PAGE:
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Topic: hard question
Replies: 2   Last Post: Jun 28, 2005 11:48 AM

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J. J. Sroka

Posts: 85
Registered: 12/6/04
Re: hard question
Posted: Jun 28, 2005 11:48 AM
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(Not again...the earlier posted version of this corrected two typos --
and I used the character "pi". Some newsreaders display the Greek letter,
others may display the fraction one-fourth. Here's a version that just
says "pi", not the Greek letter itself; also some M's and D's have been
put in their proper places. Sorry 'bout that.)

Robert Morewood asked: Anyone want to take a shot at necessary and
sufficient conditions?

So...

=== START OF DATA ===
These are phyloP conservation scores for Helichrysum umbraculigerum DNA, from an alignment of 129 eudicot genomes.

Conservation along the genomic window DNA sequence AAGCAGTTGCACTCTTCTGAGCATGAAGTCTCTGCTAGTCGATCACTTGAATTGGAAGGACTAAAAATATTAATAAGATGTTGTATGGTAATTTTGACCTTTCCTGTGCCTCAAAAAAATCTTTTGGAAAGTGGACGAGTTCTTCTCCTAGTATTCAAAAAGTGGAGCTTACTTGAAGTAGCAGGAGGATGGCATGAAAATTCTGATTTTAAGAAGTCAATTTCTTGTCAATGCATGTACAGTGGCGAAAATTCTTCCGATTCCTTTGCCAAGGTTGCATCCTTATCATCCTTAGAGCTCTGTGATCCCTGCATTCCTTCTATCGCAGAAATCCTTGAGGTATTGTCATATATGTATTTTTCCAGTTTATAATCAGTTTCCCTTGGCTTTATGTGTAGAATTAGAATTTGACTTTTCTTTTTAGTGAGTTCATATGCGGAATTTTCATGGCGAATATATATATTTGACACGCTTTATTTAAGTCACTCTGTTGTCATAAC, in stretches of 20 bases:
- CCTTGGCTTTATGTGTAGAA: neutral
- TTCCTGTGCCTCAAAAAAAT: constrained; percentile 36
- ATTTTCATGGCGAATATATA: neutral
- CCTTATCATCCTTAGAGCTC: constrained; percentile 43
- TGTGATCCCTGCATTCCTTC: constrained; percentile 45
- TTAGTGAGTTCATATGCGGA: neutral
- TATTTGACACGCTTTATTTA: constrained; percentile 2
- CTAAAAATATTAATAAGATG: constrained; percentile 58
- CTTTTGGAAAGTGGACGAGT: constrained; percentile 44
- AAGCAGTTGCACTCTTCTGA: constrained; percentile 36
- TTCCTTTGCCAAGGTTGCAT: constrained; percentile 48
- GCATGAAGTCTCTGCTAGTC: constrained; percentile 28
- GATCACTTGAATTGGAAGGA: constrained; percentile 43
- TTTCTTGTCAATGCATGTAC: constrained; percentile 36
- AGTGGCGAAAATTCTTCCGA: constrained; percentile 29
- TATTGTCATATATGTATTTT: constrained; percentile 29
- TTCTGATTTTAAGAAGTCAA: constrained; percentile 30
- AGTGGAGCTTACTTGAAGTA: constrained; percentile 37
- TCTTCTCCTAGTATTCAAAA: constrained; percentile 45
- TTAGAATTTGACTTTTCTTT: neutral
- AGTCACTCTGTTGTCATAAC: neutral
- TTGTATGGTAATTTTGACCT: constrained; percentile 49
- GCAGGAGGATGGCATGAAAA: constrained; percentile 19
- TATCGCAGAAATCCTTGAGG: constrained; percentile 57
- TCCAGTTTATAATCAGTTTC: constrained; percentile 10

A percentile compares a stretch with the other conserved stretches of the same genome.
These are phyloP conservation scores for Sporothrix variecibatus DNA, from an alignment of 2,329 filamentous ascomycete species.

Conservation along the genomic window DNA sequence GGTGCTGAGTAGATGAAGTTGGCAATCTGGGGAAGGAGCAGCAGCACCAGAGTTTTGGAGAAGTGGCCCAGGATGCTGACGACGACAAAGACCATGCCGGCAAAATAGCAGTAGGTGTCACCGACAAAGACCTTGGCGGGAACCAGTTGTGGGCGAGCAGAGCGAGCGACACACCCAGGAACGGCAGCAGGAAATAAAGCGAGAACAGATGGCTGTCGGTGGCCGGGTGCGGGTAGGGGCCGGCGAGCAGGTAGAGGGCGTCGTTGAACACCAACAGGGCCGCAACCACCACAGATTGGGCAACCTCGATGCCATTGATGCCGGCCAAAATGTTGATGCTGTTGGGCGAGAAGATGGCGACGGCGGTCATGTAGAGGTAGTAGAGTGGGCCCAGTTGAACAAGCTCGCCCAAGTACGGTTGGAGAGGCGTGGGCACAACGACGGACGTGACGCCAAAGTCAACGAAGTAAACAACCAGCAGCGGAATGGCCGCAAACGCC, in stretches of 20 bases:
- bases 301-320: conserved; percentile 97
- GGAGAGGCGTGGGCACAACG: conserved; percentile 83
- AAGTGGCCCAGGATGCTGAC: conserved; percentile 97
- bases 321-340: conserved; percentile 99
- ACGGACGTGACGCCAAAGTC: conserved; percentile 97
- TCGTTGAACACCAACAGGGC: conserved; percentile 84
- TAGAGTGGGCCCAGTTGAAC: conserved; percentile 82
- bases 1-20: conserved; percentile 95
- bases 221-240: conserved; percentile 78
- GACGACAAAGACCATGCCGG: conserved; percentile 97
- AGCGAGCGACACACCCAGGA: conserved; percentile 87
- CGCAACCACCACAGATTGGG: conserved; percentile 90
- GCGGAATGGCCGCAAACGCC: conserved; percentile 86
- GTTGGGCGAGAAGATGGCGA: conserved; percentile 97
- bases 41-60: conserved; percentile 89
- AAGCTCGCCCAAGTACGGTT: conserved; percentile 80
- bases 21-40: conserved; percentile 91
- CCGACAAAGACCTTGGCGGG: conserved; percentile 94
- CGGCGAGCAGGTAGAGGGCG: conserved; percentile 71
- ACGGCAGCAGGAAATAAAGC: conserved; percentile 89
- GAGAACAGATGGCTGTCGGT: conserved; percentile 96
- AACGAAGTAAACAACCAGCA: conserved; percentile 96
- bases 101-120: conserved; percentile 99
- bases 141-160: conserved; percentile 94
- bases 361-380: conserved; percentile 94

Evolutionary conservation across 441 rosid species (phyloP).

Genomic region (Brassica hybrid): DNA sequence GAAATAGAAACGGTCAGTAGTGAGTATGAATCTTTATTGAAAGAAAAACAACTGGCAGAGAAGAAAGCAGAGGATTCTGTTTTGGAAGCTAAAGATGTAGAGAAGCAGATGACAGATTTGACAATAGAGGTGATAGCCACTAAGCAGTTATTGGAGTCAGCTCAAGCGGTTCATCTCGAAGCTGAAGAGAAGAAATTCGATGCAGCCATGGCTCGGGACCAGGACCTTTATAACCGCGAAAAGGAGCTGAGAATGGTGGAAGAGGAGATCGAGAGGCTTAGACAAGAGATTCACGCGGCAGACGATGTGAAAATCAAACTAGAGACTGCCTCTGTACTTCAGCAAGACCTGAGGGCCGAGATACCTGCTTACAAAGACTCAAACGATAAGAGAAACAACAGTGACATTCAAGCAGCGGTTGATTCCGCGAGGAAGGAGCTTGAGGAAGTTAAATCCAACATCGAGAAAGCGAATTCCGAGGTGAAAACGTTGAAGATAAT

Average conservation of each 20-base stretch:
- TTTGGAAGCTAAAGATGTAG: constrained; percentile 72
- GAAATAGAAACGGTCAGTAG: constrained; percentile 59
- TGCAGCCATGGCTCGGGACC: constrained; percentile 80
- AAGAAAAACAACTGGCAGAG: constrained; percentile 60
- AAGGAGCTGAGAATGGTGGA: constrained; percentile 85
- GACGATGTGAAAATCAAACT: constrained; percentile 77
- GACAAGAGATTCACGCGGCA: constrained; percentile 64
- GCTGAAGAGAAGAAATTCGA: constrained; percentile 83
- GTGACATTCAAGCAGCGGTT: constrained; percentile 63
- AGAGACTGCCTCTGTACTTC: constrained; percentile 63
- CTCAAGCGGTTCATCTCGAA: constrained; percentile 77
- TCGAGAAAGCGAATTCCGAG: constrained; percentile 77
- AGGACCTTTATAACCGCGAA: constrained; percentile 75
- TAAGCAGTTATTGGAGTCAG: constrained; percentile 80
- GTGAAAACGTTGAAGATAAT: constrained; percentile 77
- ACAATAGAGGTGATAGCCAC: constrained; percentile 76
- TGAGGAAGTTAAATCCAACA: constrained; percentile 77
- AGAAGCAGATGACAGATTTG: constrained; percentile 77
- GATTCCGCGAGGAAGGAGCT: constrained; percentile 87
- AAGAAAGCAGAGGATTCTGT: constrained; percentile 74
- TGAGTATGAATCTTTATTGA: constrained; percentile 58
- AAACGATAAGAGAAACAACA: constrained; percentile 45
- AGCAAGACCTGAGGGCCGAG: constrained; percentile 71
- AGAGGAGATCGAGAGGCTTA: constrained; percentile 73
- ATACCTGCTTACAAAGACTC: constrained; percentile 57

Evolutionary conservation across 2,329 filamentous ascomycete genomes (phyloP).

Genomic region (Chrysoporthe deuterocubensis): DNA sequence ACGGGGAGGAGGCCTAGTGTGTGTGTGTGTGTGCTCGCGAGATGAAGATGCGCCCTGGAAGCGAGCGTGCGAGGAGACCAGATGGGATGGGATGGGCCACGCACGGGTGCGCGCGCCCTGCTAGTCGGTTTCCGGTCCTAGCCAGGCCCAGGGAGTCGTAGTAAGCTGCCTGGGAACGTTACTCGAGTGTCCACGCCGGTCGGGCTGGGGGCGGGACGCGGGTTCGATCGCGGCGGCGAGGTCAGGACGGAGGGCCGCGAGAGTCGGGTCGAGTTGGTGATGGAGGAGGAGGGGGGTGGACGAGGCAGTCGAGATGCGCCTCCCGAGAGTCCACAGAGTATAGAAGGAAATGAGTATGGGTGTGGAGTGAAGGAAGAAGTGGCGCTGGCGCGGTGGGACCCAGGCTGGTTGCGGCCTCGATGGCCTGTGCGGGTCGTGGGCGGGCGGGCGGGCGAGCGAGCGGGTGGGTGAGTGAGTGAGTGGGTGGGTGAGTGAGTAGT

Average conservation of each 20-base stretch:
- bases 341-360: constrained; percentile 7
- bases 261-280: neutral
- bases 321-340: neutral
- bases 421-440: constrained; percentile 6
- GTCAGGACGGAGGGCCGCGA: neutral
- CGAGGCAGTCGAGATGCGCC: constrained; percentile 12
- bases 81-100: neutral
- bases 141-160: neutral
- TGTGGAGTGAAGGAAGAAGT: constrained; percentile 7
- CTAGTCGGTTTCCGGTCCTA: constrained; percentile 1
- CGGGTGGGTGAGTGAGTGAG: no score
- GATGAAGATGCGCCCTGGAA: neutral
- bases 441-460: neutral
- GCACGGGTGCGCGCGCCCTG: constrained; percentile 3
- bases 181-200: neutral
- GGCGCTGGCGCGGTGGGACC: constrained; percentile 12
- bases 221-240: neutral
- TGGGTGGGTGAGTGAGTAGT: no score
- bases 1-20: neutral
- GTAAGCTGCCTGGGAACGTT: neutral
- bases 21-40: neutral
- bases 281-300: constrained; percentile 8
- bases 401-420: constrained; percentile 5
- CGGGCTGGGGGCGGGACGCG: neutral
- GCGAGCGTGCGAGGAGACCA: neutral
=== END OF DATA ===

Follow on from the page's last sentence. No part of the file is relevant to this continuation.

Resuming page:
Here's a statement of a necessary and sufficient condition that a set of
line segments can form an inscribed polygon in a circle.

Let n >= 3, and let K_1, ...,K_n be the lengths of n line segments.

Let M = max{K_1, ...,K_n}.

In order for the n line segments to form an inscribed polygon of a circle,
it is necessary and sufficient that

arcsin(K_1/M) + ... + arcsin(K_n/M) >= pi

where arcsin is the principal value of the inverse sine, that is, the
range of arcsin = [-pi/2, pi/2].

The unique diameter, D, of that circle is then given by D such that D >= M and

arcsin(K_1/D) + ... + arcsin(K_n/D) = pi.

*********************

Note that the *diameter* is unique, but the n segments can form more than
one non-congruent inscribed polygon, all within the same circle. So maybe
this is the non-uniqueness which Jim Spriggs and I had previously had in
mind.

Anyone care to find a formula for the number of non-congruent inscribed
polygons in the case that the n segments are all of different lengths?

--- Joe (Sent via 10.2.8 at 2:02am PDT, June 28, 2005).

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